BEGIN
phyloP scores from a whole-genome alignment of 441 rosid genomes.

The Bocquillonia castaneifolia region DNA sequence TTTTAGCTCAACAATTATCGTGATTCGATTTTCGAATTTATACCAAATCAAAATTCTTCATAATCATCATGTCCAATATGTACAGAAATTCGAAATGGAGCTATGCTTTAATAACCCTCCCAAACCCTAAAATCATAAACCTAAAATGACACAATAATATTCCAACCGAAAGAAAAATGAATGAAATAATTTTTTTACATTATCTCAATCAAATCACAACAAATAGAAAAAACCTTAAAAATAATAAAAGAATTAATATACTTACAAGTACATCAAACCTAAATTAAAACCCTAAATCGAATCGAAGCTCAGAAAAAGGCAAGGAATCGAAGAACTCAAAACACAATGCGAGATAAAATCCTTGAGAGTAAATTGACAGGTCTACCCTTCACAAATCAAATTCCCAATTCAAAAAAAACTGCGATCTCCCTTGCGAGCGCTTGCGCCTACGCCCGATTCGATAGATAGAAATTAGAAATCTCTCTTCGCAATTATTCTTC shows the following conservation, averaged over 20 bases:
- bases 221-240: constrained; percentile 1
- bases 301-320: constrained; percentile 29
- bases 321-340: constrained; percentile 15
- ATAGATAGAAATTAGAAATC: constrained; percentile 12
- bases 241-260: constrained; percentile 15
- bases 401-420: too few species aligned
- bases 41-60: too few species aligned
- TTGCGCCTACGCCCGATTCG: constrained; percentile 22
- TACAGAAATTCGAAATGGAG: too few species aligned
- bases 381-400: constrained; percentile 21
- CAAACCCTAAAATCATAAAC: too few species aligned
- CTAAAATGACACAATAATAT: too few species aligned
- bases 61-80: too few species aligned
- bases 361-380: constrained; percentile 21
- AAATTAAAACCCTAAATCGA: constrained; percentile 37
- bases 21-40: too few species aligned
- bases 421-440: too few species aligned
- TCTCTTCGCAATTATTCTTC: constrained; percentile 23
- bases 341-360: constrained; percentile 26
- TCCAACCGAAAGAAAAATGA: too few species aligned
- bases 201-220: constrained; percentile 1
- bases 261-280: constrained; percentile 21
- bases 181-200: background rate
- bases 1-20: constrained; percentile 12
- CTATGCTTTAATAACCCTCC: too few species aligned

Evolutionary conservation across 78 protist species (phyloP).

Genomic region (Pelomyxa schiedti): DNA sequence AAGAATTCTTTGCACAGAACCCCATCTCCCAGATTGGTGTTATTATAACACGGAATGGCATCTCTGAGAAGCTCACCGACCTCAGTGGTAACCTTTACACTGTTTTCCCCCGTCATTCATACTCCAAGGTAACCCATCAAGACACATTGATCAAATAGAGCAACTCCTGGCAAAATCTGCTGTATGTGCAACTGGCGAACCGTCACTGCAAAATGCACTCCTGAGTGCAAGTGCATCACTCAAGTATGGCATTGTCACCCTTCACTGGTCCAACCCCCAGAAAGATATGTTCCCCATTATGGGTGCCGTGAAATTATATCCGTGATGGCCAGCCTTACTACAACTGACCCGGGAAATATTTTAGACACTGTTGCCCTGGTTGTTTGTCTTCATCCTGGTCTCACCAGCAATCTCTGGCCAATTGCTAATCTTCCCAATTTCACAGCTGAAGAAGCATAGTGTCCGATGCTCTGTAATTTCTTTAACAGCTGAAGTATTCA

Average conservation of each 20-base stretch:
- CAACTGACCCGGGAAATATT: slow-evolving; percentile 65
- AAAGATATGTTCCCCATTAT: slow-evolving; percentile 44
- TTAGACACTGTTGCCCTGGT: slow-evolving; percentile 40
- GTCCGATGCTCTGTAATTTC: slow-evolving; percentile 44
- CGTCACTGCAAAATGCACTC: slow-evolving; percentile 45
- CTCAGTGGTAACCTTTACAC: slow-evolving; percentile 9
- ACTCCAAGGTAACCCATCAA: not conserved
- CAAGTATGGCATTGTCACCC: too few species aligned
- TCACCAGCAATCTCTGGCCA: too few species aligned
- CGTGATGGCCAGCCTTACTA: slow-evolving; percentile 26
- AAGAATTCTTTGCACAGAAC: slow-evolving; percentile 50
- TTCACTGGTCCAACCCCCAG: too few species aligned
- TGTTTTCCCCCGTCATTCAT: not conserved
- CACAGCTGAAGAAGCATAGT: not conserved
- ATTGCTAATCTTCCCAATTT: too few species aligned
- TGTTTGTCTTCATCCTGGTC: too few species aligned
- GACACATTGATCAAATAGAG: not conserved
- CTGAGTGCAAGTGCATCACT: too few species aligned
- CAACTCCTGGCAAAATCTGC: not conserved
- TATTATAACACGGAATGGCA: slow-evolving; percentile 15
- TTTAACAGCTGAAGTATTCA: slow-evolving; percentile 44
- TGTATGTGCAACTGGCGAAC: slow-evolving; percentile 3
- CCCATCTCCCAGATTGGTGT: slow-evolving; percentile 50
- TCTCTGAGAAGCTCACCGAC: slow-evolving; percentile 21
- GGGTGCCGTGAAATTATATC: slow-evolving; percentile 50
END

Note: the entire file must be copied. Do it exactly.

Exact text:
phyloP scores from a whole-genome alignment of 441 rosid genomes.

The Bocquillonia castaneifolia region DNA sequence TTTTAGCTCAACAATTATCGTGATTCGATTTTCGAATTTATACCAAATCAAAATTCTTCATAATCATCATGTCCAATATGTACAGAAATTCGAAATGGAGCTATGCTTTAATAACCCTCCCAAACCCTAAAATCATAAACCTAAAATGACACAATAATATTCCAACCGAAAGAAAAATGAATGAAATAATTTTTTTACATTATCTCAATCAAATCACAACAAATAGAAAAAACCTTAAAAATAATAAAAGAATTAATATACTTACAAGTACATCAAACCTAAATTAAAACCCTAAATCGAATCGAAGCTCAGAAAAAGGCAAGGAATCGAAGAACTCAAAACACAATGCGAGATAAAATCCTTGAGAGTAAATTGACAGGTCTACCCTTCACAAATCAAATTCCCAATTCAAAAAAAACTGCGATCTCCCTTGCGAGCGCTTGCGCCTACGCCCGATTCGATAGATAGAAATTAGAAATCTCTCTTCGCAATTATTCTTC shows the following conservation, averaged over 20 bases:
- bases 221-240: constrained; percentile 1
- bases 301-320: constrained; percentile 29
- bases 321-340: constrained; percentile 15
- ATAGATAGAAATTAGAAATC: constrained; percentile 12
- bases 241-260: constrained; percentile 15
- bases 401-420: too few species aligned
- bases 41-60: too few species aligned
- TTGCGCCTACGCCCGATTCG: constrained; percentile 22
- TACAGAAATTCGAAATGGAG: too few species aligned
- bases 381-400: constrained; percentile 21
- CAAACCCTAAAATCATAAAC: too few species aligned
- CTAAAATGACACAATAATAT: too few species aligned
- bases 61-80: too few species aligned
- bases 361-380: constrained; percentile 21
- AAATTAAAACCCTAAATCGA: constrained; percentile 37
- bases 21-40: too few species aligned
- bases 421-440: too few species aligned
- TCTCTTCGCAATTATTCTTC: constrained; percentile 23
- bases 341-360: constrained; percentile 26
- TCCAACCGAAAGAAAAATGA: too few species aligned
- bases 201-220: constrained; percentile 1
- bases 261-280: constrained; percentile 21
- bases 181-200: background rate
- bases 1-20: constrained; percentile 12
- CTATGCTTTAATAACCCTCC: too few species aligned

Evolutionary conservation across 78 protist species (phyloP).

Genomic region (Pelomyxa schiedti): DNA sequence AAGAATTCTTTGCACAGAACCCCATCTCCCAGATTGGTGTTATTATAACACGGAATGGCATCTCTGAGAAGCTCACCGACCTCAGTGGTAACCTTTACACTGTTTTCCCCCGTCATTCATACTCCAAGGTAACCCATCAAGACACATTGATCAAATAGAGCAACTCCTGGCAAAATCTGCTGTATGTGCAACTGGCGAACCGTCACTGCAAAATGCACTCCTGAGTGCAAGTGCATCACTCAAGTATGGCATTGTCACCCTTCACTGGTCCAACCCCCAGAAAGATATGTTCCCCATTATGGGTGCCGTGAAATTATATCCGTGATGGCCAGCCTTACTACAACTGACCCGGGAAATATTTTAGACACTGTTGCCCTGGTTGTTTGTCTTCATCCTGGTCTCACCAGCAATCTCTGGCCAATTGCTAATCTTCCCAATTTCACAGCTGAAGAAGCATAGTGTCCGATGCTCTGTAATTTCTTTAACAGCTGAAGTATTCA

Average conservation of each 20-base stretch:
- CAACTGACCCGGGAAATATT: slow-evolving; percentile 65
- AAAGATATGTTCCCCATTAT: slow-evolving; percentile 44
- TTAGACACTGTTGCCCTGGT: slow-evolving; percentile 40
- GTCCGATGCTCTGTAATTTC: slow-evolving; percentile 44
- CGTCACTGCAAAATGCACTC: slow-evolving; percentile 45
- CTCAGTGGTAACCTTTACAC: slow-evolving; percentile 9
- ACTCCAAGGTAACCCATCAA: not conserved
- CAAGTATGGCATTGTCACCC: too few species aligned
- TCACCAGCAATCTCTGGCCA: too few species aligned
- CGTGATGGCCAGCCTTACTA: slow-evolving; percentile 26
- AAGAATTCTTTGCACAGAAC: slow-evolving; percentile 50
- TTCACTGGTCCAACCCCCAG: too few species aligned
- TGTTTTCCCCCGTCATTCAT: not conserved
- CACAGCTGAAGAAGCATAGT: not conserved
- ATTGCTAATCTTCCCAATTT: too few species aligned
- TGTTTGTCTTCATCCTGGTC: too few species aligned
- GACACATTGATCAAATAGAG: not conserved
- CTGAGTGCAAGTGCATCACT: too few species aligned
- CAACTCCTGGCAAAATCTGC: not conserved
- TATTATAACACGGAATGGCA: slow-evolving; percentile 15
- TTTAACAGCTGAAGTATTCA: slow-evolving; percentile 44
- TGTATGTGCAACTGGCGAAC: slow-evolving; percentile 3
- CCCATCTCCCAGATTGGTGT: slow-evolving; percentile 50
- TCTCTGAGAAGCTCACCGAC: slow-evolving; percentile 21
- GGGTGCCGTGAAATTATATC: slow-evolving; percentile 50